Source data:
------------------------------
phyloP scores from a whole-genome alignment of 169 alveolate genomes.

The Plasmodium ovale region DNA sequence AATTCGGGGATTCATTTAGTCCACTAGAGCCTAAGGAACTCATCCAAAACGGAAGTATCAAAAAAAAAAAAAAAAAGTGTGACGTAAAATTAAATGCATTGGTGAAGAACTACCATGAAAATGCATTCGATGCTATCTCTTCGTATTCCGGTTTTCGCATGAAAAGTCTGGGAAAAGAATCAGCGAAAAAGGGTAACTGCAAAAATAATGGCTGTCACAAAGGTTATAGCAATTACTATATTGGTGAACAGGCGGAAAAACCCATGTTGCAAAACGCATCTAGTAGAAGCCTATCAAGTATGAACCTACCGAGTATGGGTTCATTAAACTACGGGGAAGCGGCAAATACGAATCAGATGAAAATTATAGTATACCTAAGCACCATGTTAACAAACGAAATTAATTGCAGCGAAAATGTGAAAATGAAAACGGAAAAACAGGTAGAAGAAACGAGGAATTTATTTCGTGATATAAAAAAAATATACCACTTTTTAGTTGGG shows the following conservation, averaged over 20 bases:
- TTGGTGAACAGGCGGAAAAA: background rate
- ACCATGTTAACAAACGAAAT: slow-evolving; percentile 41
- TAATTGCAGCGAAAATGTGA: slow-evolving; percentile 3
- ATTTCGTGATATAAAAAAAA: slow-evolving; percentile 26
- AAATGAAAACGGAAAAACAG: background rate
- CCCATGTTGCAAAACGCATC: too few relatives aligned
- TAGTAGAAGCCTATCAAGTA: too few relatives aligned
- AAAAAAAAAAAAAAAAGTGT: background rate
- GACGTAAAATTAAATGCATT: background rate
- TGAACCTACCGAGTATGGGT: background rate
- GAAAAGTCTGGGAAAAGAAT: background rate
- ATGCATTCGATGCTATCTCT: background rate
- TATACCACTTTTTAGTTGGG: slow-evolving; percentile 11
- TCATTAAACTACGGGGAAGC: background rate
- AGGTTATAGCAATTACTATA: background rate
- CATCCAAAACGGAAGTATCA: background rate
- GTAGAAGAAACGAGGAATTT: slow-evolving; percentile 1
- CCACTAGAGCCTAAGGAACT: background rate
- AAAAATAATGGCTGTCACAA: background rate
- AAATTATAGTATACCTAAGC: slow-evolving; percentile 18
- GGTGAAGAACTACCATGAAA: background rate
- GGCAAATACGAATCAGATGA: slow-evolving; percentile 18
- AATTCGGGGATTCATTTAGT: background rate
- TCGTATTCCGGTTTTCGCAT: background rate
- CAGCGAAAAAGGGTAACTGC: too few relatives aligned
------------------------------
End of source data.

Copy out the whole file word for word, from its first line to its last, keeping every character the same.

phyloP scores from a whole-genome alignment of 169 alveolate genomes.

The Plasmodium ovale region DNA sequence AATTCGGGGATTCATTTAGTCCACTAGAGCCTAAGGAACTCATCCAAAACGGAAGTATCAAAAAAAAAAAAAAAAAGTGTGACGTAAAATTAAATGCATTGGTGAAGAACTACCATGAAAATGCATTCGATGCTATCTCTTCGTATTCCGGTTTTCGCATGAAAAGTCTGGGAAAAGAATCAGCGAAAAAGGGTAACTGCAAAAATAATGGCTGTCACAAAGGTTATAGCAATTACTATATTGGTGAACAGGCGGAAAAACCCATGTTGCAAAACGCATCTAGTAGAAGCCTATCAAGTATGAACCTACCGAGTATGGGTTCATTAAACTACGGGGAAGCGGCAAATACGAATCAGATGAAAATTATAGTATACCTAAGCACCATGTTAACAAACGAAATTAATTGCAGCGAAAATGTGAAAATGAAAACGGAAAAACAGGTAGAAGAAACGAGGAATTTATTTCGTGATATAAAAAAAATATACCACTTTTTAGTTGGG shows the following conservation, averaged over 20 bases:
- TTGGTGAACAGGCGGAAAAA: background rate
- ACCATGTTAACAAACGAAAT: slow-evolving; percentile 41
- TAATTGCAGCGAAAATGTGA: slow-evolving; percentile 3
- ATTTCGTGATATAAAAAAAA: slow-evolving; percentile 26
- AAATGAAAACGGAAAAACAG: background rate
- CCCATGTTGCAAAACGCATC: too few relatives aligned
- TAGTAGAAGCCTATCAAGTA: too few relatives aligned
- AAAAAAAAAAAAAAAAGTGT: background rate
- GACGTAAAATTAAATGCATT: background rate
- TGAACCTACCGAGTATGGGT: background rate
- GAAAAGTCTGGGAAAAGAAT: background rate
- ATGCATTCGATGCTATCTCT: background rate
- TATACCACTTTTTAGTTGGG: slow-evolving; percentile 11
- TCATTAAACTACGGGGAAGC: background rate
- AGGTTATAGCAATTACTATA: background rate
- CATCCAAAACGGAAGTATCA: background rate
- GTAGAAGAAACGAGGAATTT: slow-evolving; percentile 1
- CCACTAGAGCCTAAGGAACT: background rate
- AAAAATAATGGCTGTCACAA: background rate
- AAATTATAGTATACCTAAGC: slow-evolving; percentile 18
- GGTGAAGAACTACCATGAAA: background rate
- GGCAAATACGAATCAGATGA: slow-evolving; percentile 18
- AATTCGGGGATTCATTTAGT: background rate
- TCGTATTCCGGTTTTCGCAT: background rate
- CAGCGAAAAAGGGTAACTGC: too few relatives aligned